ATI D12-IR Combustible Gas Transmitter
- Optional relay outputs can be used for local alarm functions
- Integral LCD indicates gas concentration as well as alarm conditions
- Internal data logger stores measured gas values at user-definable intervals
|D12-IR||Combustible gas transmitter|| |
|Drop ships from manufacturer|
The D12-IR gas transmitter eliminates the poisoning problems inherent in catalytic bead sensors. While catalytic LEL sensors offer reliable service, the presence of silicon vapors, hydrogen sulfide, and halogenated hydrocarbons can quickly degrade sensor performance. Infrared sensing technology is not susceptible to these potential interferants, which means greater measurement stability and longer sensor life.
D12-IR transmitters can be factory calibrated for volumetric methane measurements in special applications. Ranges from 0-10% to 0-100% by volume are available. A separate sensor is also available for high percent level measurements of heavier hydrocarbons such a butane and propane.
The D12-IR transmitter can also be configured with Infrared sensor for carbon dioxide (CO2) or nitrous oxide (N2O) detection. All sensor versions can operate in diffusion mode for ambient air or with a flow cell for pumped samples.
Because the IR sensor is always in an active state, the transmitter continuously monitors critical sensor functions and indicates any sensor problems, both on the display and via the analog output.
Transmitters are designed for operation in hazardous areas. The cast aluminum housing for the D12 transmitter is rated for Class 1, Division 1, Group B, C, D locations and is UL, FM, and CSA certified.
The transmitter is available with either HART or MODBUS protocol. The HART protocol supports the HART Universal and Common Practice Commands at 1200 baud using the Bell 202 FSK modem standard. The MODBUS protocol supports 9600 baud access to concentration and status information, and supports alarm setup and many other functions on either RS485 or RS232 (software selectable).
In The News
While much of the world has experienced a warmer climate in recent years, the U.S. Southeast has cooled. Scientists want to know why because the answer could reveal keys to improving air quality and understanding climate change.
To study the cooling Southeast, scientists at several institutions have joined forces to conduct the Southern Atmosphere Study (SAS), the largest study on southeastern U.S. air quality since the 1990s. These include the U.S. Environmental Protection Agency, National Center for Atmospheric Research, National Science Foundation, National Oceanic and Atmospheric Administration and the Electric Power Research Institute.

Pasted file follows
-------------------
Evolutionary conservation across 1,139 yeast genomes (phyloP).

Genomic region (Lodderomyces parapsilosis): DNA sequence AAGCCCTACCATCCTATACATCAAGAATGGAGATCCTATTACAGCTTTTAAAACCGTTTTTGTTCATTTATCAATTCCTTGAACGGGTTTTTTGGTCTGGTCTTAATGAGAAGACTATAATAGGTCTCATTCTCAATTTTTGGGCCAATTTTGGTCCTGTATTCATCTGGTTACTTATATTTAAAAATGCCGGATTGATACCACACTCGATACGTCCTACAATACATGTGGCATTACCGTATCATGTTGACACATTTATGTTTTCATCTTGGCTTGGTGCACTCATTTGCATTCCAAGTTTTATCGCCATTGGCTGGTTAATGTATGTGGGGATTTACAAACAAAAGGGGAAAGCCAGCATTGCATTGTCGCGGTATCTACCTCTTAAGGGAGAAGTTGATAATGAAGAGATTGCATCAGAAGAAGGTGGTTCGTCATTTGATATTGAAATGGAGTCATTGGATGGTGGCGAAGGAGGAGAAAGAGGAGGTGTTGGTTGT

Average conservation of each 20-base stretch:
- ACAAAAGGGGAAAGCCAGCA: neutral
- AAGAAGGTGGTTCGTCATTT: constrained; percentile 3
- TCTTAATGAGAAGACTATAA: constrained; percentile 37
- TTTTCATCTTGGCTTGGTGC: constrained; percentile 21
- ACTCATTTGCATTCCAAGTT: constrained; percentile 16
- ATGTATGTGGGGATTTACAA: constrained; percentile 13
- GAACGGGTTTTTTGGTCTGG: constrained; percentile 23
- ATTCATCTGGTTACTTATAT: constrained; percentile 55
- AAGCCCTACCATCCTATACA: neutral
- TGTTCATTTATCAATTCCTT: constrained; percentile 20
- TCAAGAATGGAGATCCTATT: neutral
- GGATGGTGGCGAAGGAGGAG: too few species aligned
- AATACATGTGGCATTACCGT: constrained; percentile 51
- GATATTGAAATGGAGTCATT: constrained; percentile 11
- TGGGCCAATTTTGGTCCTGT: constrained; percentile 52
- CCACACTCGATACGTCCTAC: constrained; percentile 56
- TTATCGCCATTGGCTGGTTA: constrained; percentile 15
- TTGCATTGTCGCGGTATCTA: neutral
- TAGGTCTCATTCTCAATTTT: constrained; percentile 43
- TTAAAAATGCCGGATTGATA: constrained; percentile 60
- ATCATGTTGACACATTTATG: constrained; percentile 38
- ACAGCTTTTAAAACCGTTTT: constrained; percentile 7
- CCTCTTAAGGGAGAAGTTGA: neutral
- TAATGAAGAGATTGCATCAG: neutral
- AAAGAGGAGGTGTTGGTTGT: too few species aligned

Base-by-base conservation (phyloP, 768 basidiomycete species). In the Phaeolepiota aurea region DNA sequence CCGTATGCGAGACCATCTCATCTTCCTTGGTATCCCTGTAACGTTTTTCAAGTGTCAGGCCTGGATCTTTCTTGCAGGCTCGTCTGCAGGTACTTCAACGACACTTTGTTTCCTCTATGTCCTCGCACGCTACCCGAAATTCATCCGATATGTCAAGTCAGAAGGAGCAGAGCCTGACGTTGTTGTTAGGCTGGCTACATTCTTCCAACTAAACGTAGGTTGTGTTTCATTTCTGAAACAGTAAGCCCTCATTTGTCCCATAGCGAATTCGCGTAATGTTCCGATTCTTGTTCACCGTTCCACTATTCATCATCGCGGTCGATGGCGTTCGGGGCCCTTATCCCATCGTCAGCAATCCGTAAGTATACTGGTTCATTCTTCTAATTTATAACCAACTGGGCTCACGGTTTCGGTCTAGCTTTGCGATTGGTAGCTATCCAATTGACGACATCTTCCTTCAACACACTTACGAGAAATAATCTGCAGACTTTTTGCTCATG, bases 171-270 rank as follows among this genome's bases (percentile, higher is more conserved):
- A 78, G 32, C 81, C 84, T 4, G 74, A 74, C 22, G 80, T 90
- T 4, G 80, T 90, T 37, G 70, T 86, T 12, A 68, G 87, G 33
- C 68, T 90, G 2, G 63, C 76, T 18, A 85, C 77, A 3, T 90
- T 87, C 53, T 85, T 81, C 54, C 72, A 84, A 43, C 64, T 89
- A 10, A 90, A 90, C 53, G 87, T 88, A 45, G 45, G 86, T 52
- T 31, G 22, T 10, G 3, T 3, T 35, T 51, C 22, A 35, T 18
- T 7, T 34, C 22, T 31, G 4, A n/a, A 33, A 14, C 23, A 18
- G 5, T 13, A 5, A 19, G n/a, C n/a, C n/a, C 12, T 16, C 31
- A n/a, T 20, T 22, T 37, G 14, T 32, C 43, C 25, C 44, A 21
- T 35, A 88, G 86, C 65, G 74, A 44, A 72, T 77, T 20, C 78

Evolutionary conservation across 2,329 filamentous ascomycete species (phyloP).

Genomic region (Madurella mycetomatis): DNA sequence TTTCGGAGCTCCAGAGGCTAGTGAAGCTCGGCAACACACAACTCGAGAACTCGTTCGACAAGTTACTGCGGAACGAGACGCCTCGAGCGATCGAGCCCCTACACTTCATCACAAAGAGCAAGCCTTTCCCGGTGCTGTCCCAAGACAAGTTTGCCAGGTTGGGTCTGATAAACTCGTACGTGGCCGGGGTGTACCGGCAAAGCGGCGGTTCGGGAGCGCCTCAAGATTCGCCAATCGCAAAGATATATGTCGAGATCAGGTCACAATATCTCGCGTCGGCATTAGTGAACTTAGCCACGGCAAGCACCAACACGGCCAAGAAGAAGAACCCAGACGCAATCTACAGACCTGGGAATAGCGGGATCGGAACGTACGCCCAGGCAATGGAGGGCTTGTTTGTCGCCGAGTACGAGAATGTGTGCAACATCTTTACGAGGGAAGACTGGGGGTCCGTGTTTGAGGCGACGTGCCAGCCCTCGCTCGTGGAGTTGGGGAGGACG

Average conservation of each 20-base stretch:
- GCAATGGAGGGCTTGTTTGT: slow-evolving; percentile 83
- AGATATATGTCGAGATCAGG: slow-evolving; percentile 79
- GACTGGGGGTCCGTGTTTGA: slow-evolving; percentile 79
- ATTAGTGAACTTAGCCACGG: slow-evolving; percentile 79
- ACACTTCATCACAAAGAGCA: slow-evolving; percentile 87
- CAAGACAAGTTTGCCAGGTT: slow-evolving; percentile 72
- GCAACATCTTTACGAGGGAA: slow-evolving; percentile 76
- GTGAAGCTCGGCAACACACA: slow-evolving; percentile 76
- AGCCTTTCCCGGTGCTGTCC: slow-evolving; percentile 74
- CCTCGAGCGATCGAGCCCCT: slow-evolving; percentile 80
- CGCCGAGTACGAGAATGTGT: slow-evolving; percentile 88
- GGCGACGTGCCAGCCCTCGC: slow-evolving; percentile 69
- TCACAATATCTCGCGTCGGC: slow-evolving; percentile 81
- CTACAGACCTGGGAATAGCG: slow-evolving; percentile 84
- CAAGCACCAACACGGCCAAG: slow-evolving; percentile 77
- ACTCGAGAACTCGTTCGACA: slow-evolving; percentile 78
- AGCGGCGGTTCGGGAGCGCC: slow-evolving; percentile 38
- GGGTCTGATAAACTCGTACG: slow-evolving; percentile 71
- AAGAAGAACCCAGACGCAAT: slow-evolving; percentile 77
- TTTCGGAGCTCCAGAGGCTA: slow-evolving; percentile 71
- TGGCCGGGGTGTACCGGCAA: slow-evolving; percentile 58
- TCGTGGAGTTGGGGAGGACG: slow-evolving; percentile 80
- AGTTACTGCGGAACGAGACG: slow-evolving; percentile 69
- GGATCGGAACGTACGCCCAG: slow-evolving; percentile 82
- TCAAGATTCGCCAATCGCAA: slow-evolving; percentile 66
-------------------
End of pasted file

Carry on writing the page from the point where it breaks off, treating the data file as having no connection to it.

Five air quality studies fall under the SAS umbrella.Read More
Researchers at Washington State University will quantify uncombusted methane emissions throughout the U.S., according to a release . The investigators will look at emissions from local gas systems and try to estimate a national emissions rate.
Uncombusted natural gas is more harmful to the atmosphere than carbon dioxide because it has a higher warming potential. Emissions of uncombusted methane along the natural gas supply line haven’t been measured on a national scale and studying them will become more important as the U.S. natural gas industry continues to expand.
The Washington State study begins in April and is funded by major natural gas utilities, the Environmental Defense Fund and Conestoga-Rovers and Associates, an environmental engineering and consulting firm.Read More
A new air monitoring vehicle was recently delivered to the city of Vancouver with praise and skepticism from metropolitan residents, according to The Province.
The vehicle, known as the Mobile Air Monitoring Unit, is loaded with sensors which will monitor air quality. The city wants to monitor particulates in the air from coal, diesel and oil tankers.
Data collected by the truck transmits to the city hall.
Some citizens are happy to have a new mobile air monitoring station that will supplement the city’s 26 stationary monitoring stations. However, many citizens criticized the loaded Ford F-450’s price tag of more than $280,000.Read More